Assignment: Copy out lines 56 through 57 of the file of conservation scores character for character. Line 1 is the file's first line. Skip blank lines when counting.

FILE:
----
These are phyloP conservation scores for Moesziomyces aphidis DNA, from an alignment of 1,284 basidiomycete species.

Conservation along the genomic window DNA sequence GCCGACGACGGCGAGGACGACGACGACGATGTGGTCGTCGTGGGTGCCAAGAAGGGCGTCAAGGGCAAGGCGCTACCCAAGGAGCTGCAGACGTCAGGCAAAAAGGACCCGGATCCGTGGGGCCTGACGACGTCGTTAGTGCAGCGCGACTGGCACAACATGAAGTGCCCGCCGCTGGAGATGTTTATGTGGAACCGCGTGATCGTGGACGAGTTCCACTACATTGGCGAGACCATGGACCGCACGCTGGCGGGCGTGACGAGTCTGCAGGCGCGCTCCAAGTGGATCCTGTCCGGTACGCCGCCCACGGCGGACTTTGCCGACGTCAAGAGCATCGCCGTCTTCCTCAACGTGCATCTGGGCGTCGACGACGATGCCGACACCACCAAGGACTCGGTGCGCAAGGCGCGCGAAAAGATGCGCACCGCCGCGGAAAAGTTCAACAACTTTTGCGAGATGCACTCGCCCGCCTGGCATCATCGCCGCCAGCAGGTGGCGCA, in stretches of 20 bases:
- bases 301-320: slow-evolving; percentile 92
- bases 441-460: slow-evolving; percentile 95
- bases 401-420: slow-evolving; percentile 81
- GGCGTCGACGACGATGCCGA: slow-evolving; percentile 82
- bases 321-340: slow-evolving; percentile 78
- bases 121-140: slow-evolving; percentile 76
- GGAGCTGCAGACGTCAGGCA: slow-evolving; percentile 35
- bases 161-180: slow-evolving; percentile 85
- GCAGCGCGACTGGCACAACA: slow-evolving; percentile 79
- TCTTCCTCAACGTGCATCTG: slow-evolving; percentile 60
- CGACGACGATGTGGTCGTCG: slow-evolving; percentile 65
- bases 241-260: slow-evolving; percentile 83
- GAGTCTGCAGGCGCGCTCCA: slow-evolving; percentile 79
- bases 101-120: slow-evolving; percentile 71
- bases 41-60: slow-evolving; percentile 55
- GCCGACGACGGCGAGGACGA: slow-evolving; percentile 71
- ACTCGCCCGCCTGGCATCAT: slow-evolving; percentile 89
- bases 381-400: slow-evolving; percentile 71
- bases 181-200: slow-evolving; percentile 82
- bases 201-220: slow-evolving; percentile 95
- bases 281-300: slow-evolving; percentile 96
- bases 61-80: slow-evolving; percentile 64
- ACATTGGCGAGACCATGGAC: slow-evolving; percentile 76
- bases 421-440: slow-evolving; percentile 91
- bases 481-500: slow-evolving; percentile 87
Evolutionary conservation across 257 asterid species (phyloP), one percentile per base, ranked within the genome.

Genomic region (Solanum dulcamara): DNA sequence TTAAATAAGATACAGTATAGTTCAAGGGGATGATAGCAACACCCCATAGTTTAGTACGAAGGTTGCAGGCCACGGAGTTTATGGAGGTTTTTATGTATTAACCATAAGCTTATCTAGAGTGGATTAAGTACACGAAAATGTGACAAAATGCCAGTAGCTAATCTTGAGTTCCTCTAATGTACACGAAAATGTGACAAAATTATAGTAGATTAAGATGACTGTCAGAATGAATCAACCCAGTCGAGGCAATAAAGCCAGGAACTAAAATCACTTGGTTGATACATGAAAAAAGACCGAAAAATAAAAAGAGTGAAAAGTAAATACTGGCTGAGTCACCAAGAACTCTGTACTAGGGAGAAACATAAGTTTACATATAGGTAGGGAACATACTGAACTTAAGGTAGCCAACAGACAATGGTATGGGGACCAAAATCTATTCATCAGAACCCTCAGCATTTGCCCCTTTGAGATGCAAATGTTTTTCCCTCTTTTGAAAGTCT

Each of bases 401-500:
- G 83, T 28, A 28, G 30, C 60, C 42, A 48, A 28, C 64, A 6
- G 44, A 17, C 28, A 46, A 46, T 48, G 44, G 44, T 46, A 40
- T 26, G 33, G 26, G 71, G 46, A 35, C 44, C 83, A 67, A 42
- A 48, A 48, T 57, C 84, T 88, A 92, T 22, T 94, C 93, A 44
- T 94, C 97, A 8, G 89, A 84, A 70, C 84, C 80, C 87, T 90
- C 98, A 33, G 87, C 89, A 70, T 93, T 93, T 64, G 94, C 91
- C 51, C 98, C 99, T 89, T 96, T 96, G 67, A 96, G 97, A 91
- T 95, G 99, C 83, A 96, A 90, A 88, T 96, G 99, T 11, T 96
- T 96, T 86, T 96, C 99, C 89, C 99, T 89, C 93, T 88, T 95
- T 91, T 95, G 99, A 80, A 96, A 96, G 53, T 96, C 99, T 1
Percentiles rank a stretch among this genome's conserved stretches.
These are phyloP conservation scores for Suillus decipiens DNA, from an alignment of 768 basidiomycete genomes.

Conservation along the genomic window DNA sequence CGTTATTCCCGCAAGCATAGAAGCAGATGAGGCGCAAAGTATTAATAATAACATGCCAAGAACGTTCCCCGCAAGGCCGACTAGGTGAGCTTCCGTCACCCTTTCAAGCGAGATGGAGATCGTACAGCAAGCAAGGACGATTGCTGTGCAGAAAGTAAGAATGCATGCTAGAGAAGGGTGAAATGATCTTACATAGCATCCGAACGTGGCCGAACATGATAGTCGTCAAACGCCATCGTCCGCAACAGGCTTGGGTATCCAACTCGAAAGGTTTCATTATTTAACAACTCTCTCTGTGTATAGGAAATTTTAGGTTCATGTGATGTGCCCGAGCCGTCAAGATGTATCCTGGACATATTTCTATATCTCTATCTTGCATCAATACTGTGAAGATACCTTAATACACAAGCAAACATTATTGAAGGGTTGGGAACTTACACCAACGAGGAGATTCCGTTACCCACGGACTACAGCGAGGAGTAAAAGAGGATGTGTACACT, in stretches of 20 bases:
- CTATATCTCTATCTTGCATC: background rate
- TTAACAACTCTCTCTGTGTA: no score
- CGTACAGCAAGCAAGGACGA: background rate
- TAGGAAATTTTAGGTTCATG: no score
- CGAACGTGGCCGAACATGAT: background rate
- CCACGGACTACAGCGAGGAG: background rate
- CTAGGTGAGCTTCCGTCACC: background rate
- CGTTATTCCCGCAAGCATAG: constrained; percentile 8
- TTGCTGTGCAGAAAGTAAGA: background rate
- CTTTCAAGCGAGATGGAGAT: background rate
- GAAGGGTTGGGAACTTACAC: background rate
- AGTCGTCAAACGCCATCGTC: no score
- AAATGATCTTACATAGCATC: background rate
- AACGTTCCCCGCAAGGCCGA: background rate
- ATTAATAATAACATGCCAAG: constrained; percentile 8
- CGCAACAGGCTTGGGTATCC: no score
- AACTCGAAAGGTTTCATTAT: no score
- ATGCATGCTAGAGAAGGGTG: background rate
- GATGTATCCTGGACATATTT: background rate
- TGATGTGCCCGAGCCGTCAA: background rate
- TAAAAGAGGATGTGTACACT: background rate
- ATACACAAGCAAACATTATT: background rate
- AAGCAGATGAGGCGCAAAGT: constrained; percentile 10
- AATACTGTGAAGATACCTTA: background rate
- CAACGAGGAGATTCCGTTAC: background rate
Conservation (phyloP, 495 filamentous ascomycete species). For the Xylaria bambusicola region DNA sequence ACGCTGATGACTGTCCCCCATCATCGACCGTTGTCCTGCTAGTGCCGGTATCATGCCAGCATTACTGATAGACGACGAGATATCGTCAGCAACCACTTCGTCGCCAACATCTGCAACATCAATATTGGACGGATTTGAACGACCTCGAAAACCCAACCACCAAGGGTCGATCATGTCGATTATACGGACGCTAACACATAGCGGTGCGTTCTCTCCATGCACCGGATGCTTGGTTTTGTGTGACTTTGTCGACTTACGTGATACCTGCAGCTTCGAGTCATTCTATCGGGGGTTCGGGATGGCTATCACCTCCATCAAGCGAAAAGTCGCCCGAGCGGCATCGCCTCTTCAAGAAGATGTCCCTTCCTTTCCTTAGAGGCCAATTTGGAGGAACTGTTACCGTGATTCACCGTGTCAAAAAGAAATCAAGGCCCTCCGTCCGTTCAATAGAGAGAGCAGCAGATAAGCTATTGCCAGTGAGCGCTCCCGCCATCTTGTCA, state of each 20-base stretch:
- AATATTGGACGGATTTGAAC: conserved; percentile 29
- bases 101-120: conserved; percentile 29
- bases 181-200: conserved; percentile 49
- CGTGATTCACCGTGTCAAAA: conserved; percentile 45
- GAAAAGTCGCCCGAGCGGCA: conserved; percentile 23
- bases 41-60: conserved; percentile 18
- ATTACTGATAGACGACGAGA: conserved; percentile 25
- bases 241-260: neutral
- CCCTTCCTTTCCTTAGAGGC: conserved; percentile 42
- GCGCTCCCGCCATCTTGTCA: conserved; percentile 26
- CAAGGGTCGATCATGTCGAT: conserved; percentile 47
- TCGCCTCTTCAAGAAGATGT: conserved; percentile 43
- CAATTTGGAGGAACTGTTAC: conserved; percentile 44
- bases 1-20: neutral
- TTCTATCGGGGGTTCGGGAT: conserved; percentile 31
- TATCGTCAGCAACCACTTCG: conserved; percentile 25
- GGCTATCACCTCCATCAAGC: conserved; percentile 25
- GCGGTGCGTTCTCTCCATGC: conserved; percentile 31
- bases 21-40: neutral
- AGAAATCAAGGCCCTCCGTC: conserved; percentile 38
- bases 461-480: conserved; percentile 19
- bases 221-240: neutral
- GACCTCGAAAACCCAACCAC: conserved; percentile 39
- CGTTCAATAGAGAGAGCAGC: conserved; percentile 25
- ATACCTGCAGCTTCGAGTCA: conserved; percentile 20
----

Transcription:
- AAATGATCTTACATAGCATC: background rate
- AACGTTCCCCGCAAGGCCGA: background rate